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A Report by Andrew Collins
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What we think we know

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Author Topic: What we think we know  (Read 3142 times)
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« Reply #15 on: April 18, 2007, 08:56:47 pm »

OK, I calmly accept my defeat.  Now, tell me, when these light waves peaks are getting closer together due to deceleration, will amplitude increase?  (I'm thinking like tsunami wave coming ashore...wave slows, wave rises).

Maybe - maybe not.  Energy is not like a physical wave - therefore the same rules do not apply.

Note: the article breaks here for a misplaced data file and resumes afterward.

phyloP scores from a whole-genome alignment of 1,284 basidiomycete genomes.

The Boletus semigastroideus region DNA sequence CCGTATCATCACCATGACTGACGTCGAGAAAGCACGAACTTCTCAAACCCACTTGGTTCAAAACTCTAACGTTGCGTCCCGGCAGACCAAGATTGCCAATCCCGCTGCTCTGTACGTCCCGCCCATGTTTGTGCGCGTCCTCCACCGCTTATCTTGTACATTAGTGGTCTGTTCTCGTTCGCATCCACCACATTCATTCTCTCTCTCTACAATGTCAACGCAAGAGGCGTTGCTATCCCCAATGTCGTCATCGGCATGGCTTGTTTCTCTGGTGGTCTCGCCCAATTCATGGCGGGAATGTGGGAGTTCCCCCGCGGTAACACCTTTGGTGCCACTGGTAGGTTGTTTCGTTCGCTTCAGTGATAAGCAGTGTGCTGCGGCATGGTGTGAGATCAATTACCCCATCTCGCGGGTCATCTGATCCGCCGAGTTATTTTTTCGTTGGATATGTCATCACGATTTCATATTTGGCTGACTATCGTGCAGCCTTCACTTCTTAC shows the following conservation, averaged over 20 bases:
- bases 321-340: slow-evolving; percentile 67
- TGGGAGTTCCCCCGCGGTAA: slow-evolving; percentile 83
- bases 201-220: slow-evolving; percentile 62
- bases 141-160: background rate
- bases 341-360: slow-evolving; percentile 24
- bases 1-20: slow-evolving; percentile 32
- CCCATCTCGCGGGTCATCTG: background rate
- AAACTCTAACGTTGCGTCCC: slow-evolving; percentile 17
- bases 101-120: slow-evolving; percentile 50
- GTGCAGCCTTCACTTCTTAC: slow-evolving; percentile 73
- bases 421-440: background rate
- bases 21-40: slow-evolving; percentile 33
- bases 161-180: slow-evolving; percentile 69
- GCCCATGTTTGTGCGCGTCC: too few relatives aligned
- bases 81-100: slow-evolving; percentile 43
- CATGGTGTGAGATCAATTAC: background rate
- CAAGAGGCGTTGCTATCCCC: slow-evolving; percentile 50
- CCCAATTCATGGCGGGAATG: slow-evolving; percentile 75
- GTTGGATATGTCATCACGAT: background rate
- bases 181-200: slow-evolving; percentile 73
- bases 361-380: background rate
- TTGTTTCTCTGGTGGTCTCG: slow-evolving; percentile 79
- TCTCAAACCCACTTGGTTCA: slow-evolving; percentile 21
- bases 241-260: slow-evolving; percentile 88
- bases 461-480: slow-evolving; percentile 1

And, now that I'm thinking about it (stupid mathematics, anyway), what exactly does a "stopped" wave look like L = (0 m/s) / (4Hz) = 0 meters??

It looks like a Direct Current (DC) potential.  It has an amplitude fixed about 0, but not AT 0.

Does a stopped have a frequency?  Or, if it's stopped, it's not a wave, so wave-functions / terminology no longer apply?

No it does not have a freq.  It becomes a particle (atom or matter) or a field (depending upon the nature we're referring to).

That last one is probably it, since they say "effectively turning light into matter."  OK, then how much does it weigh? Cheesy

That's like asking, "How much does a pound of flesh cost?"  My answer is always the same, "How much you got?"  Anyway, we know how much an electron a proton and a neutron weighs so all we have to do is add up the numbers of constiutent objects and calculate the weight.  Interestingly enough, the amount of energy expended into the "stopping process" figures into the weight as well.  Potential energy adds heaft you know!
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